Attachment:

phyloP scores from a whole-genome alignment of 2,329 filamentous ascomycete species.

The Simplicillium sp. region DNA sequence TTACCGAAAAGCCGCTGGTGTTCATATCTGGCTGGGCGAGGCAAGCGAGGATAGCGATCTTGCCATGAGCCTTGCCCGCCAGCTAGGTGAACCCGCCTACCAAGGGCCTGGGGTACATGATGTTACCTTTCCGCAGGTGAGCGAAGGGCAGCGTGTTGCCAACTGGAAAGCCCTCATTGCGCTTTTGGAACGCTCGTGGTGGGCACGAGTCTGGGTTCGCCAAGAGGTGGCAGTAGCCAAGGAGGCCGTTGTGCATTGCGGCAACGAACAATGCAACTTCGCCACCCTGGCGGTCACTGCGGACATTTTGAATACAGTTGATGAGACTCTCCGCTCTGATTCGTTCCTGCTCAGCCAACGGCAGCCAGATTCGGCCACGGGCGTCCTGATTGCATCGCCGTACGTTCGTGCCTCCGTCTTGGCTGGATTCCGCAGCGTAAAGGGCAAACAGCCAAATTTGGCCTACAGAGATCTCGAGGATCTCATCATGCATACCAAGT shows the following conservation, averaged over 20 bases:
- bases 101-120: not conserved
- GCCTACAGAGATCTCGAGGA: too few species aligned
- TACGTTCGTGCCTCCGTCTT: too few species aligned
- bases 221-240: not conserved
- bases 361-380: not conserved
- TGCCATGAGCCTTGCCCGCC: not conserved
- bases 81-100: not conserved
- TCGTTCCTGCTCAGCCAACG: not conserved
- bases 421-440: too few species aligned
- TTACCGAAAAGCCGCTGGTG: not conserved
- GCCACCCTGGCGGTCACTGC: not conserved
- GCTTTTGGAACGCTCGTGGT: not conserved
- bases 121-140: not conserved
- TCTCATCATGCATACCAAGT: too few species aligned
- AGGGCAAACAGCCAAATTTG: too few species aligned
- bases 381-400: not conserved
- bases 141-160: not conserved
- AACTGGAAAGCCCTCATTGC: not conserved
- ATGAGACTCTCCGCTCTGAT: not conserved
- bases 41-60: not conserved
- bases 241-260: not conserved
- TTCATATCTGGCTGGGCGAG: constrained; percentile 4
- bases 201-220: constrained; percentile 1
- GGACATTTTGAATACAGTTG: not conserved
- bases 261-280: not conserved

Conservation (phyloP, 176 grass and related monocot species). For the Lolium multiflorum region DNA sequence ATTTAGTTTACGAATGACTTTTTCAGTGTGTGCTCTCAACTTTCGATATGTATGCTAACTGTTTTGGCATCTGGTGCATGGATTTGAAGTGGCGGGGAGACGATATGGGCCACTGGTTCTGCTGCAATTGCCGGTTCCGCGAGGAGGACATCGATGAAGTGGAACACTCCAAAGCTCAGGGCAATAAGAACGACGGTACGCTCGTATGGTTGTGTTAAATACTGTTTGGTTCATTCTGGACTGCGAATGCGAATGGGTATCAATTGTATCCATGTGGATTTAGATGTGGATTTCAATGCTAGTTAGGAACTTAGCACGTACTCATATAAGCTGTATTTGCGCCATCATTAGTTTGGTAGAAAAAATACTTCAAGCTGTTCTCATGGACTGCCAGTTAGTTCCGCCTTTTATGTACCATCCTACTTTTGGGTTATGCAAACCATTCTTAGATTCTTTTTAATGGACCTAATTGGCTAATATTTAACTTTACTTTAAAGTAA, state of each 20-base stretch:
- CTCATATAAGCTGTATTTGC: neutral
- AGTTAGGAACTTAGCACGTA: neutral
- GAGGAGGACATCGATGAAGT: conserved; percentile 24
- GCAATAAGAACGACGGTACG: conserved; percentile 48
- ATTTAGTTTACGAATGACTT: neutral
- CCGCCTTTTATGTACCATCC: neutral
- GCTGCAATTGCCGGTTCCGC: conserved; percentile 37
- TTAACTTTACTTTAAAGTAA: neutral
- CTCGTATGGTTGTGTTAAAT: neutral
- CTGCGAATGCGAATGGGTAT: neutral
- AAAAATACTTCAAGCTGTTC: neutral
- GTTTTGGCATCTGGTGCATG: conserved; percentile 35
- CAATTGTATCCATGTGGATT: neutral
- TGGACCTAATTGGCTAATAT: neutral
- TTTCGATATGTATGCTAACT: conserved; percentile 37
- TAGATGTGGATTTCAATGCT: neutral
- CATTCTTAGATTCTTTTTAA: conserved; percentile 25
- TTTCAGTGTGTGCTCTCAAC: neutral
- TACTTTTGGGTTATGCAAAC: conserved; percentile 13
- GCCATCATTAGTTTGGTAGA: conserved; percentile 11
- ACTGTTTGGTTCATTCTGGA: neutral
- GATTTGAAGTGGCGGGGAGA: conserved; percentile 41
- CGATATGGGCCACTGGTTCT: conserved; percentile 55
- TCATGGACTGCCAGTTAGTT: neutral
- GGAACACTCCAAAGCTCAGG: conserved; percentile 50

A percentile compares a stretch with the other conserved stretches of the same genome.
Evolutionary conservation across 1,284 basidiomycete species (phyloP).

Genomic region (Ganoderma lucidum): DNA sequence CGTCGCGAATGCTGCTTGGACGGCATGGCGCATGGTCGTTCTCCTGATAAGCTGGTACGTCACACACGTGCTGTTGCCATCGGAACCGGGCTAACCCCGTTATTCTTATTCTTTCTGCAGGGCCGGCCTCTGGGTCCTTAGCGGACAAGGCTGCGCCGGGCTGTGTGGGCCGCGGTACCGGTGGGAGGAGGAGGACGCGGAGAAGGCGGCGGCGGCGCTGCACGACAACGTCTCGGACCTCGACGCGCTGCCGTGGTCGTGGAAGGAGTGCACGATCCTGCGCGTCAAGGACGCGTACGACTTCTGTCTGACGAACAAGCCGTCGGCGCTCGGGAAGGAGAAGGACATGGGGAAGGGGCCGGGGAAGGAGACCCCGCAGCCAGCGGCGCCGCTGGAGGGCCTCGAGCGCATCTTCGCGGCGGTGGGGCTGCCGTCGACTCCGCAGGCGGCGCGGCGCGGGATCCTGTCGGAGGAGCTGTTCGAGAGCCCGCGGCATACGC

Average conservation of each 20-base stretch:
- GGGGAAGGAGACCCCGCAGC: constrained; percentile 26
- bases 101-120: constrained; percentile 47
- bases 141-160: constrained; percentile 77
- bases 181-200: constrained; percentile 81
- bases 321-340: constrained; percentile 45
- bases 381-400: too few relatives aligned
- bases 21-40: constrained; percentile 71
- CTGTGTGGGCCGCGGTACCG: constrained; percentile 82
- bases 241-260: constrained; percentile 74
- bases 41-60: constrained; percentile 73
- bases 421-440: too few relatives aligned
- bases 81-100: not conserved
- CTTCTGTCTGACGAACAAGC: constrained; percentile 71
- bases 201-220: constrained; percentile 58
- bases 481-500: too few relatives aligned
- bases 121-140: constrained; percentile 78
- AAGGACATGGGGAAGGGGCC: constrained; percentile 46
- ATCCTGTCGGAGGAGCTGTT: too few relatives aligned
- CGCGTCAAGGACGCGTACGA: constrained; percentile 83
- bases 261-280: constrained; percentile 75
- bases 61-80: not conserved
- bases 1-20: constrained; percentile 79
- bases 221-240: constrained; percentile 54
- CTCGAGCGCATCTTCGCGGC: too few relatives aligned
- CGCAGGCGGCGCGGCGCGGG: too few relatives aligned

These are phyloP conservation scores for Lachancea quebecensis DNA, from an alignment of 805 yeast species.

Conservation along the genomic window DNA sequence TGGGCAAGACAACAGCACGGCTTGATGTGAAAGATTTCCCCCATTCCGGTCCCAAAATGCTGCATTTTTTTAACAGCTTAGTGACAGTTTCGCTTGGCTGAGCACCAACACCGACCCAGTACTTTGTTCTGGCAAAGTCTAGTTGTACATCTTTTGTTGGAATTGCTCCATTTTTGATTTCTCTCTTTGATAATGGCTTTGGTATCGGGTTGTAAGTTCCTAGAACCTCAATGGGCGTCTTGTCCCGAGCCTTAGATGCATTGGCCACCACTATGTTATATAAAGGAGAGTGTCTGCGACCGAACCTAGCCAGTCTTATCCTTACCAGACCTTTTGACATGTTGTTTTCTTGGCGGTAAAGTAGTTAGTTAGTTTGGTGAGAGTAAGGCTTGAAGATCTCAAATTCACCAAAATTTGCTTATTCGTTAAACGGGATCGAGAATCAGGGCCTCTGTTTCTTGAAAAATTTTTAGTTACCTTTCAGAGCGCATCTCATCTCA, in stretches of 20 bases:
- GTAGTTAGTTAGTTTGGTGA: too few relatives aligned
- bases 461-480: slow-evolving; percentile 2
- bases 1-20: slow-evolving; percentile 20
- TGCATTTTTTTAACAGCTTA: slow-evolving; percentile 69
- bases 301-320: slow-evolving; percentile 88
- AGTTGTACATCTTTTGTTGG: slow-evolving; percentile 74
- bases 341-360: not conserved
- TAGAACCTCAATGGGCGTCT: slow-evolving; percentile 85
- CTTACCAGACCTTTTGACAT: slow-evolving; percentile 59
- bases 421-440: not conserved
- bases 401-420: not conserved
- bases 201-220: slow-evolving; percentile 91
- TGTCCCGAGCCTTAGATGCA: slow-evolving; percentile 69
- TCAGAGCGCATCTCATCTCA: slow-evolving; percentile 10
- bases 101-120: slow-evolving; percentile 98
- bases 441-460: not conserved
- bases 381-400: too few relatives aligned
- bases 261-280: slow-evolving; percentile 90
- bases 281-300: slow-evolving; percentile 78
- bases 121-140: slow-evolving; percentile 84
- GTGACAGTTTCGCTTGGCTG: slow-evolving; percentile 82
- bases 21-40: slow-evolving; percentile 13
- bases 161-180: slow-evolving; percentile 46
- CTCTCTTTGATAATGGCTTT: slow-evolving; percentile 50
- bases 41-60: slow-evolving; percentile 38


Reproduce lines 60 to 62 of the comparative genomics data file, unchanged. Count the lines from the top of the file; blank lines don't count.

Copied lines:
- bases 141-160: constrained; percentile 77
- bases 181-200: constrained; percentile 81
- bases 321-340: constrained; percentile 45